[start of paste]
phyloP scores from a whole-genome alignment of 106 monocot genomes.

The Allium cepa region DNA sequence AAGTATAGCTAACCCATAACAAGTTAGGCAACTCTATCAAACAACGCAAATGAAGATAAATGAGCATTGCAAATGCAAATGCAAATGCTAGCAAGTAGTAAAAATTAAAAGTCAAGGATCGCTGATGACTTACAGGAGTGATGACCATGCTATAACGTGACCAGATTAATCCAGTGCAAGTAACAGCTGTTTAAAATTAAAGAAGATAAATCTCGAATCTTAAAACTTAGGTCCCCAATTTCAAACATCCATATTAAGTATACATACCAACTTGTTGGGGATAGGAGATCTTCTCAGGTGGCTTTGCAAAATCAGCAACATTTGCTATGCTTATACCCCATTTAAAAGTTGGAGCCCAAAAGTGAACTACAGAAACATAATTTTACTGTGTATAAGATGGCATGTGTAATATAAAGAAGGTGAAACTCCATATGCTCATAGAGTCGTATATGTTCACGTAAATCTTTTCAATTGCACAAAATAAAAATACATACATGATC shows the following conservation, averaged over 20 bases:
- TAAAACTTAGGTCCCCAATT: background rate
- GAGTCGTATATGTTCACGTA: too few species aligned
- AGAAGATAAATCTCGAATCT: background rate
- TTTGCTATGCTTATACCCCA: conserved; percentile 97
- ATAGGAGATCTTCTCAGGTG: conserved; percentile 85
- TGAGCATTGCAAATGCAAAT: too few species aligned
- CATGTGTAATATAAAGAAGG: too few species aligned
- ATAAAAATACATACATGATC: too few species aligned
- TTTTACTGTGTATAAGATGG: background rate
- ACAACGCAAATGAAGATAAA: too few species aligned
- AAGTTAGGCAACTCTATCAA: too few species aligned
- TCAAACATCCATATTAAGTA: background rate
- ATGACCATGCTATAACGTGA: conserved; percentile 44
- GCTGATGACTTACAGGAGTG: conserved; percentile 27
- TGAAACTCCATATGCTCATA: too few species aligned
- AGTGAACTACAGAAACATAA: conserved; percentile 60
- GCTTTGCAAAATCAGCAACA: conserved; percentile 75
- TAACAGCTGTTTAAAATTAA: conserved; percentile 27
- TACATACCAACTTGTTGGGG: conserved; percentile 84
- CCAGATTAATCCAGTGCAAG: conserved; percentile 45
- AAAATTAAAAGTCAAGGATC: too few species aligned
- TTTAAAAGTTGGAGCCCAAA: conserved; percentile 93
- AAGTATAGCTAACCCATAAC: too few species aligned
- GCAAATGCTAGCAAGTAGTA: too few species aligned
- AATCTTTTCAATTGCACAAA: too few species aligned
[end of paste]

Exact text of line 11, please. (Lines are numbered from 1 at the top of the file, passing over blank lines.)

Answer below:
- TTTTACTGTGTATAAGATGG: background rate